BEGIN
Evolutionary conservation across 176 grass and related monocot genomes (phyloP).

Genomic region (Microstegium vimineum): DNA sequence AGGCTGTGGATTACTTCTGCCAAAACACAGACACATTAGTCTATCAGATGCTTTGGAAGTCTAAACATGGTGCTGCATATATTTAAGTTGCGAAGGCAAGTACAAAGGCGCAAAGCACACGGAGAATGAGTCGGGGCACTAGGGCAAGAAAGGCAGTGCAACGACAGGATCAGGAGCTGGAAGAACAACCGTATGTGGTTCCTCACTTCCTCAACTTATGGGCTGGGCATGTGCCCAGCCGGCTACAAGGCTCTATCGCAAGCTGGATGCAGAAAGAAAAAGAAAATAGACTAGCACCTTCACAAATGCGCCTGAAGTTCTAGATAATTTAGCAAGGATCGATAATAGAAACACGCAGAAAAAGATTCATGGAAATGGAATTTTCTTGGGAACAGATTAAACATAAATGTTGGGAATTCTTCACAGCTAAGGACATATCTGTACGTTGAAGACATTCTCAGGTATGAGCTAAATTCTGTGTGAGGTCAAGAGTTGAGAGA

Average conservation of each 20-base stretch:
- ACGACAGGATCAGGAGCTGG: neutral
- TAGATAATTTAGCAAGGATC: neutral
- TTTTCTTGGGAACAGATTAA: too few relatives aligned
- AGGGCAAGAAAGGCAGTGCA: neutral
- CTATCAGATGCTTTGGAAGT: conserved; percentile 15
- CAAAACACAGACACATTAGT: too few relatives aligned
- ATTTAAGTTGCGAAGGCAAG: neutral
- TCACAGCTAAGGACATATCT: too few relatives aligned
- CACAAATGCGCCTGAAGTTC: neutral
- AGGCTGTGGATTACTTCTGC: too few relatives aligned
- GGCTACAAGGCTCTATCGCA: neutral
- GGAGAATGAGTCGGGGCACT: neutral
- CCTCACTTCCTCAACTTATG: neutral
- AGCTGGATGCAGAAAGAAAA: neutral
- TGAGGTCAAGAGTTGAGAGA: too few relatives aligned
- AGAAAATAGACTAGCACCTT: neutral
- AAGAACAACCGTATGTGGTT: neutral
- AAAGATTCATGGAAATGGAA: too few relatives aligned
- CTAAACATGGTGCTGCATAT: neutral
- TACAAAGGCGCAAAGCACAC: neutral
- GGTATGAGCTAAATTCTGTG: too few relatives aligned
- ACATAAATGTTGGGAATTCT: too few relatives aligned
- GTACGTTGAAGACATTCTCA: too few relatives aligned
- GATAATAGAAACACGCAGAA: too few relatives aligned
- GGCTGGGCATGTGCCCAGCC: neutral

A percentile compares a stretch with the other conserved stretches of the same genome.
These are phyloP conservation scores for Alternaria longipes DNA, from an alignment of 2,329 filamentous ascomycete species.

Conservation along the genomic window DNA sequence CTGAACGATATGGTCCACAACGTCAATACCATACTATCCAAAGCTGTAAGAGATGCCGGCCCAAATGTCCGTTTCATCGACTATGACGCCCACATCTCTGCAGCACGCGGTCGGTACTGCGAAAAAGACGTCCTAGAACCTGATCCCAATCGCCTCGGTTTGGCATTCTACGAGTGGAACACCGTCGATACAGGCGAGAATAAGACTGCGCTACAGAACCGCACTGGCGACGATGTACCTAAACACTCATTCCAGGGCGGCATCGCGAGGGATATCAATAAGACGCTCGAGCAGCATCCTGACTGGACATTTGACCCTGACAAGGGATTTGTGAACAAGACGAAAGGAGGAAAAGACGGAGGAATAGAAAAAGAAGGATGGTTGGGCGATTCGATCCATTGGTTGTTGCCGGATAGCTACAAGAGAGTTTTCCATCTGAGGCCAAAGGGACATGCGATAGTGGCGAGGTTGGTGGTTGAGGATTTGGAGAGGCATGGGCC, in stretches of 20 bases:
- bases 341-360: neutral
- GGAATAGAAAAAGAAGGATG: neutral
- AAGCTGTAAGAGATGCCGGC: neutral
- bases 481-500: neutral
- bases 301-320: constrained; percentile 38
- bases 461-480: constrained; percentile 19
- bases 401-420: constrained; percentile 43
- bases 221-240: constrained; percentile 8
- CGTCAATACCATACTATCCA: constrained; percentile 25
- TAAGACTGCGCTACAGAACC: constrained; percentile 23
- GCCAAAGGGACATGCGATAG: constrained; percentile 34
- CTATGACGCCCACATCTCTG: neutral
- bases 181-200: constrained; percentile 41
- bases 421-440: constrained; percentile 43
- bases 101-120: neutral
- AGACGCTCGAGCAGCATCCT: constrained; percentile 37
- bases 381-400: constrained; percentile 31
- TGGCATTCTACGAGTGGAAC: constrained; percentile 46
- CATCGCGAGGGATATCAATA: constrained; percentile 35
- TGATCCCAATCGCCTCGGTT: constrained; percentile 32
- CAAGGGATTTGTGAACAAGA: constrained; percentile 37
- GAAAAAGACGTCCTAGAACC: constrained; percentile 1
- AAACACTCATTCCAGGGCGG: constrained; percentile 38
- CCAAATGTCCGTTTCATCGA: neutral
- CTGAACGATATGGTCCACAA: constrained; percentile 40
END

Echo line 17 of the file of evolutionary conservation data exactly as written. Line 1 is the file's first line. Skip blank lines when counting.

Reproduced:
- AGCTGGATGCAGAAAGAAAA: neutral